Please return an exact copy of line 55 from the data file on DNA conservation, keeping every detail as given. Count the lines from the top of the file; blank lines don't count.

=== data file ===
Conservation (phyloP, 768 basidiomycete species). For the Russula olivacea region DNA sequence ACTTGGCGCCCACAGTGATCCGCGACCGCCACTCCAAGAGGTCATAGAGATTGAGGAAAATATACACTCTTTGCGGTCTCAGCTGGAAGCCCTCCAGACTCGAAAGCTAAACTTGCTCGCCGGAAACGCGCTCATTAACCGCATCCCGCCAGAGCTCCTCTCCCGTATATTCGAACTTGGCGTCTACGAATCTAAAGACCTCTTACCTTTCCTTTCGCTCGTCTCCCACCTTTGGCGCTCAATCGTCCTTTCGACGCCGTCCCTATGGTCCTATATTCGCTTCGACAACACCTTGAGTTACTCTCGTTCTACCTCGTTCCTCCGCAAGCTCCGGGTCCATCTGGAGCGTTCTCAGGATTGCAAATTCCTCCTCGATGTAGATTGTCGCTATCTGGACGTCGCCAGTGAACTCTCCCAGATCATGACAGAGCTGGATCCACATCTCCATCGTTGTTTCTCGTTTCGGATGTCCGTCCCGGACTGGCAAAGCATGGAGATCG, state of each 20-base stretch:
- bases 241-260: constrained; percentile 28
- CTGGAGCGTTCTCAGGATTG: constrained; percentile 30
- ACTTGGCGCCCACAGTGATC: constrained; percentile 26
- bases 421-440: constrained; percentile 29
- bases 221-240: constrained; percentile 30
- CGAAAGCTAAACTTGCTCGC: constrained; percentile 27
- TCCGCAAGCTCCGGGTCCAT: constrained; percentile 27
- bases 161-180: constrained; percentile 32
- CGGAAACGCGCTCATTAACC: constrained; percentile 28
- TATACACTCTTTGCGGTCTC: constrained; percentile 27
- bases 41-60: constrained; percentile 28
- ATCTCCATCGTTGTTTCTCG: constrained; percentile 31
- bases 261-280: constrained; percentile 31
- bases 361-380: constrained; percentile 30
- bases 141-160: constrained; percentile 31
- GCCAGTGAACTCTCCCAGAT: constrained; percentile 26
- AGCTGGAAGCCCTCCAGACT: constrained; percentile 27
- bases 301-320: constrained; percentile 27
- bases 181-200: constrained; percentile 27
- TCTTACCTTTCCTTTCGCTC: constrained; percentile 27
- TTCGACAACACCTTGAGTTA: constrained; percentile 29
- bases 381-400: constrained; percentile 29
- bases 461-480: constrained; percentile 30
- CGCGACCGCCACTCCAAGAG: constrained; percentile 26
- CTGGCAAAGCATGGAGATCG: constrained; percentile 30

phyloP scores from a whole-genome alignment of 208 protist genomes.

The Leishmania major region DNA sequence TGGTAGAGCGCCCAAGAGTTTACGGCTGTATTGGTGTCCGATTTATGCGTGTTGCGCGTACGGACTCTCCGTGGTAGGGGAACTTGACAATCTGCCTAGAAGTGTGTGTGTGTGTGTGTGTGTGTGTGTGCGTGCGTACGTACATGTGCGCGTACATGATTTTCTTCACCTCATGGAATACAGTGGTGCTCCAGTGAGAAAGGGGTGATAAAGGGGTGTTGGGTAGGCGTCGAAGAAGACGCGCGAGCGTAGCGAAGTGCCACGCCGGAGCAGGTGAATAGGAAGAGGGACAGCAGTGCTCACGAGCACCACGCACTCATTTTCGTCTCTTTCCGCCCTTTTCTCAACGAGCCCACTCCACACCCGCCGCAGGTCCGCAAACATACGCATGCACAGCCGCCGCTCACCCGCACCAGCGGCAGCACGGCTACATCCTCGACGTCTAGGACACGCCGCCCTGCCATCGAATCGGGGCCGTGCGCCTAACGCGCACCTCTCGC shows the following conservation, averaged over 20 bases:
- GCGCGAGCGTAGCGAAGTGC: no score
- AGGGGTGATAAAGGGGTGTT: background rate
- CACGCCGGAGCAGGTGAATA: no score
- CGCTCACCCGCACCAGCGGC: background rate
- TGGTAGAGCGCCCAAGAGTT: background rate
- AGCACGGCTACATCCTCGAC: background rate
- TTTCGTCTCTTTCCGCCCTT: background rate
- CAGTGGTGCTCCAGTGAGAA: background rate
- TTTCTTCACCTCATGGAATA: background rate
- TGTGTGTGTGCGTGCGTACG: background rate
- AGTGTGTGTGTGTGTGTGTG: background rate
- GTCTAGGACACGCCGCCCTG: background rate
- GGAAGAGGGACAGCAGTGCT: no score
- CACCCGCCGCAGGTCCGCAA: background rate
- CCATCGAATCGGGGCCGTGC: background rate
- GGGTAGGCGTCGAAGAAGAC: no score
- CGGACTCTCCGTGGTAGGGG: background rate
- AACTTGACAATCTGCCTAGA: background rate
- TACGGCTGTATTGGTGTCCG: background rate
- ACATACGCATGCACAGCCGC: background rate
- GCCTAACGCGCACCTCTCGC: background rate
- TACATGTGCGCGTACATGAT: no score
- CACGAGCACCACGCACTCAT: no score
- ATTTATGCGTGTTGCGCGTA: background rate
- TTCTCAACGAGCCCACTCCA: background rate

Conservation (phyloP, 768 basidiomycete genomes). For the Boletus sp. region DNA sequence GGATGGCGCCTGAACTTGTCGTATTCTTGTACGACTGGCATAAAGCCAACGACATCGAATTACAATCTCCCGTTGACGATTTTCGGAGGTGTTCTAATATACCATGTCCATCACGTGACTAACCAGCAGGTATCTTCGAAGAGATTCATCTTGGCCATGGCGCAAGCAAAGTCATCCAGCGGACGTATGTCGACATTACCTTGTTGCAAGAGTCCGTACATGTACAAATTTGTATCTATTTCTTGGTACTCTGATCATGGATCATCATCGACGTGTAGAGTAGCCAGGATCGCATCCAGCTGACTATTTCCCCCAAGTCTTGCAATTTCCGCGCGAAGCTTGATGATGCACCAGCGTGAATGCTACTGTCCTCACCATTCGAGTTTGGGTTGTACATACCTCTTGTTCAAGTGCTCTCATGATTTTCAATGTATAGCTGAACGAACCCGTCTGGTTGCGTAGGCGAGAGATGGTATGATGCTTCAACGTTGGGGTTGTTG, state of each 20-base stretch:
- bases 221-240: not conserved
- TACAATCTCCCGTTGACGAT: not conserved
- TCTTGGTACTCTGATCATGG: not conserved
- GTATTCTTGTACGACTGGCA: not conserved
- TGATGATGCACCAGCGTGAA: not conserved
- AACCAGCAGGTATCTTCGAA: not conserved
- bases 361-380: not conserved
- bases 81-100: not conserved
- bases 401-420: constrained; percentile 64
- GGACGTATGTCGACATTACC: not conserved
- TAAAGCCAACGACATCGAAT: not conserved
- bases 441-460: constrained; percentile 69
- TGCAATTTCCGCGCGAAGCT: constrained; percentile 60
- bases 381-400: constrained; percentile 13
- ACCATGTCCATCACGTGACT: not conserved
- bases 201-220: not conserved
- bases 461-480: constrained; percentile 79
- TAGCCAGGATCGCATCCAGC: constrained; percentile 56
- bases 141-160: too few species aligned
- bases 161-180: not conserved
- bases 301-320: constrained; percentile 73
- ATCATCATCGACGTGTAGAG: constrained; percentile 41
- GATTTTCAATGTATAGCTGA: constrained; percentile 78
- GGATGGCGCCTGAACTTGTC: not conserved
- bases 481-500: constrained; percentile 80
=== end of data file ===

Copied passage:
- bases 221-240: not conserved